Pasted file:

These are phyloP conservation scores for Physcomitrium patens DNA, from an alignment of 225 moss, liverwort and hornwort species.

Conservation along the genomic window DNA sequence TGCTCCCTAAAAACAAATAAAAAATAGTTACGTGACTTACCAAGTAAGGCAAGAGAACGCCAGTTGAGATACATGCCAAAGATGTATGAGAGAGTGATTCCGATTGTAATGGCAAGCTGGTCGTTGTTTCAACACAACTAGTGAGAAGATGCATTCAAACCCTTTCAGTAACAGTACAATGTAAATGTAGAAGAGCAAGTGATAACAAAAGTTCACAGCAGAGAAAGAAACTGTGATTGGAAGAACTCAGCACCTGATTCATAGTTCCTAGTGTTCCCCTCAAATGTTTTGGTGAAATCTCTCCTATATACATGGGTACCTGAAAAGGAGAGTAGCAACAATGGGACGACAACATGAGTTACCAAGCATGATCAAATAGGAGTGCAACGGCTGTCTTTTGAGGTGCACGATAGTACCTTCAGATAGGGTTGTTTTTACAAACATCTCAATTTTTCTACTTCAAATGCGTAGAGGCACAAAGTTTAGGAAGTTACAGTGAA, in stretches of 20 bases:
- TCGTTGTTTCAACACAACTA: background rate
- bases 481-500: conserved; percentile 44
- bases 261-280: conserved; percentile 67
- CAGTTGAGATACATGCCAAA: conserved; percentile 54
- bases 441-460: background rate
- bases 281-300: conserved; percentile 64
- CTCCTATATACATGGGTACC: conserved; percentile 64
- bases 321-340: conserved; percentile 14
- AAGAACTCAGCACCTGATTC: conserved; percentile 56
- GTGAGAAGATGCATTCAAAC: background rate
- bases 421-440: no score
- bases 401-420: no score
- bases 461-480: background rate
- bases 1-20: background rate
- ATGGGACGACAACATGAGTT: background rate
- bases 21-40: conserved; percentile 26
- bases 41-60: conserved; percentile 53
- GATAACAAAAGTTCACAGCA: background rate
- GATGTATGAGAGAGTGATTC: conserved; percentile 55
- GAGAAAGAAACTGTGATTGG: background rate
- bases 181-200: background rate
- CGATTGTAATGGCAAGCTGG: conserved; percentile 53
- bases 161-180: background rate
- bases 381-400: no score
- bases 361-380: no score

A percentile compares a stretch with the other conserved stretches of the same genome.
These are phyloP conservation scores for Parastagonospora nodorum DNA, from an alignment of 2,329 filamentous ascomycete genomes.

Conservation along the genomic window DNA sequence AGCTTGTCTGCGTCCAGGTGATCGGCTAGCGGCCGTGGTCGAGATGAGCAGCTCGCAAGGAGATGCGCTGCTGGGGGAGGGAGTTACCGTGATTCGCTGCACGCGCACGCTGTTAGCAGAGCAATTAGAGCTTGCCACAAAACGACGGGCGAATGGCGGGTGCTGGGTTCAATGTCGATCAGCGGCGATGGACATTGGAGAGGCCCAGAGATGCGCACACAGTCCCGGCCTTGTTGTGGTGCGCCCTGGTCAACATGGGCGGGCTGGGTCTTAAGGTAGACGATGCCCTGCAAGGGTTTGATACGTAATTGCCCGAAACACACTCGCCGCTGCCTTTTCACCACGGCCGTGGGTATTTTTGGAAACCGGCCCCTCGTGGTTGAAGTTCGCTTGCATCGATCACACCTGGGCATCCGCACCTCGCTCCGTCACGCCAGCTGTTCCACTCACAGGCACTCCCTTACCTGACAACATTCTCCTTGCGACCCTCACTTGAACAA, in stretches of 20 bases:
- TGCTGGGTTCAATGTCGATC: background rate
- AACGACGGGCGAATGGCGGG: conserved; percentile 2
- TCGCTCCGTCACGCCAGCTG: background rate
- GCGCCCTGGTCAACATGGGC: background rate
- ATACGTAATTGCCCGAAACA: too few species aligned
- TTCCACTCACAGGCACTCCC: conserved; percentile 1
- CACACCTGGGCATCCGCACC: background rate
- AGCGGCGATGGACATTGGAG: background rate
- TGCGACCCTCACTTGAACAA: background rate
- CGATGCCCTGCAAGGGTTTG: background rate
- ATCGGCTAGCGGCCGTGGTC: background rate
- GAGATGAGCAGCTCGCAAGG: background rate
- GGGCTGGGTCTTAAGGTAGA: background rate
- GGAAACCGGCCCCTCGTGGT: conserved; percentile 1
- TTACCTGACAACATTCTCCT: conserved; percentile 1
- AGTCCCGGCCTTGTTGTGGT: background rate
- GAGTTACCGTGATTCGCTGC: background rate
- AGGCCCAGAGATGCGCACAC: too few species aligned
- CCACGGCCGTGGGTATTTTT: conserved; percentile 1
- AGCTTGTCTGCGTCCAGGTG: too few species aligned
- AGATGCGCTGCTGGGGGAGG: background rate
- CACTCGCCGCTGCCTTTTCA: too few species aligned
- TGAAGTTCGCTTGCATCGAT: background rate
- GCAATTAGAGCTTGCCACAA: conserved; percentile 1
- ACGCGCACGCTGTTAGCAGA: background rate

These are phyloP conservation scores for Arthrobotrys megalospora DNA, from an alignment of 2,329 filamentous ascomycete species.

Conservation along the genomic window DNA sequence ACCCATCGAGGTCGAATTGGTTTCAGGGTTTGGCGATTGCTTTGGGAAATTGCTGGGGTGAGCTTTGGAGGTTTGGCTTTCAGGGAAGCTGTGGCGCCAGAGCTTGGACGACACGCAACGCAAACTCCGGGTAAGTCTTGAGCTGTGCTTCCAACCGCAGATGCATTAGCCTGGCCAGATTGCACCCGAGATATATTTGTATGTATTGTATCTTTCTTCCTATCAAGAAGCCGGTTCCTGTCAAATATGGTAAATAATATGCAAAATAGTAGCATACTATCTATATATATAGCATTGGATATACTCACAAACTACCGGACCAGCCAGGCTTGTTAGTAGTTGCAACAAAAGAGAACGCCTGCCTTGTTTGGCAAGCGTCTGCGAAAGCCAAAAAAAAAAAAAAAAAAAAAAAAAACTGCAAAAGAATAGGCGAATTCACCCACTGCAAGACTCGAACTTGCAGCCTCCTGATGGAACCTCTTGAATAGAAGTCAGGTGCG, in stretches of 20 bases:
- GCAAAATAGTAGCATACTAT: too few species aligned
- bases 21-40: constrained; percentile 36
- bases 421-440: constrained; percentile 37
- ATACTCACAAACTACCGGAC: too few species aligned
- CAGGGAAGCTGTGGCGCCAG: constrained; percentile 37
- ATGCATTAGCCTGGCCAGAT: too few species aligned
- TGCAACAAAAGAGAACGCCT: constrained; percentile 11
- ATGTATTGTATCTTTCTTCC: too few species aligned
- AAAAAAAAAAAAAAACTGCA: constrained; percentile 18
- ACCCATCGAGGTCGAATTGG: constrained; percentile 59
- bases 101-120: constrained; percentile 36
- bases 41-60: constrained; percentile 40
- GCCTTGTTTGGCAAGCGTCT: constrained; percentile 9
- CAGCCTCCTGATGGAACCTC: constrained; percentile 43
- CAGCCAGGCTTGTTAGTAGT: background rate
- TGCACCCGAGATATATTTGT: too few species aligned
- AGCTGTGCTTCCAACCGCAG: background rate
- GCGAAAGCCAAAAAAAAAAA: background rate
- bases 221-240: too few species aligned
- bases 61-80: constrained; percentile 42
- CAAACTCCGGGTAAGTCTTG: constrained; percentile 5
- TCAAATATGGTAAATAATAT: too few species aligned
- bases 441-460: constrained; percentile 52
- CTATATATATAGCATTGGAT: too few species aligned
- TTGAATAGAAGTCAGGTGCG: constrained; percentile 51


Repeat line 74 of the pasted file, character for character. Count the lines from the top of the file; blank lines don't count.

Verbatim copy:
- AGCTGTGCTTCCAACCGCAG: background rate